Do you remember telling scary stories around the campfire or at sleepover parties? The best scary stories were always funny, too. I know I’ve talked about that thin line between scary and funny in the past, but there’s something about that moment when you can release all the terrifying tension with laughter that creates a great sense of relief. I think that’s the secret to the success of A Tale Dark and Grimm by Adam Gidwitz.
He has a way of saying, “Here comes the best part,” but with a sense of irony. At the end of the “Brother and Sister” section, he says, “I will tell you, as I always tell myself, that things will get better. Much, much better. I promise. Just not quite yet.” He tantalizes and taunts in the best possible way. It’s as if he’s saying, “Cover your eyes for this part,” knowing you will peer through your fingertips.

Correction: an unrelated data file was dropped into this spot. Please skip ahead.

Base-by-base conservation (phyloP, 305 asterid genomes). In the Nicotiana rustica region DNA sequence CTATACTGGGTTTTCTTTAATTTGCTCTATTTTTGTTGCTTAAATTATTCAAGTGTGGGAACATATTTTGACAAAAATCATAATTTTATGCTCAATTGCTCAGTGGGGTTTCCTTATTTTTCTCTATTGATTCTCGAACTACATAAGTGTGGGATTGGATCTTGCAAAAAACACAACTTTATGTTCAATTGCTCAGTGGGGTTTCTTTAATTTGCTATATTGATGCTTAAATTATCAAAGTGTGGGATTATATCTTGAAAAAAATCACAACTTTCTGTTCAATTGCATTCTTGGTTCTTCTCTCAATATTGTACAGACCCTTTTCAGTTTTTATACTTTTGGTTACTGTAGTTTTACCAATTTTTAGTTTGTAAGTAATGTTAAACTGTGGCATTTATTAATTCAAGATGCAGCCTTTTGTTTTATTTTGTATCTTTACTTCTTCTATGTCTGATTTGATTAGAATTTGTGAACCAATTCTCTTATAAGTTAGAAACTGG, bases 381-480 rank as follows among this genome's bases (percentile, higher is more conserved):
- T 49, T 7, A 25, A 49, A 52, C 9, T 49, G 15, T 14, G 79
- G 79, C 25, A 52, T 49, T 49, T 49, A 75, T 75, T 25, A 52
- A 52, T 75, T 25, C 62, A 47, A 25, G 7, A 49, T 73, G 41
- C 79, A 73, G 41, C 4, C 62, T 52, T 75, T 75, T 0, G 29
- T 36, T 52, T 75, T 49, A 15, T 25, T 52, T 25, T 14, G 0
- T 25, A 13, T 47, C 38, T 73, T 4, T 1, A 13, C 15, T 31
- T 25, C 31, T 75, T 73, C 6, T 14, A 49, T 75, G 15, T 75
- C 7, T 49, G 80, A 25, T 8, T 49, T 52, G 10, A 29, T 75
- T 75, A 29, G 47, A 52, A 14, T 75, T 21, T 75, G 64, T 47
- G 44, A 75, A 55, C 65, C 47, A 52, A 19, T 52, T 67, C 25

The other aspect of his writing that’s surprising (aside from the here-comes-the-scary-part-close-your-eyes aspect, which makes you laugh instead of tremble), at least for me, was the way he threaded together the well-known tales to make something completely new. With a slight adjustment, he makes “Brother and Sister” into an environmental story: the punishment comes to Hansel because he’s taking more from Lebenwald, the Wood of Life, than he needs. In a retelling of “Robber Bridegroom” (called “A Smile as Red as Blood”), Gretel is not all innocence: she ventures where her kind guardian warns her not to go. But each of the siblings learns something from those experiences that they apply in a later chapter of the book.
Even if the young person (or people) in your life is the most dedicated of Brothers Grimm fans, he or she cannot help but be impressed by how Adam Gidwitz reinvents their stories here. This is the ideal book for these long winter nights… Meh heh heh heh (think Vincent Price laughter…).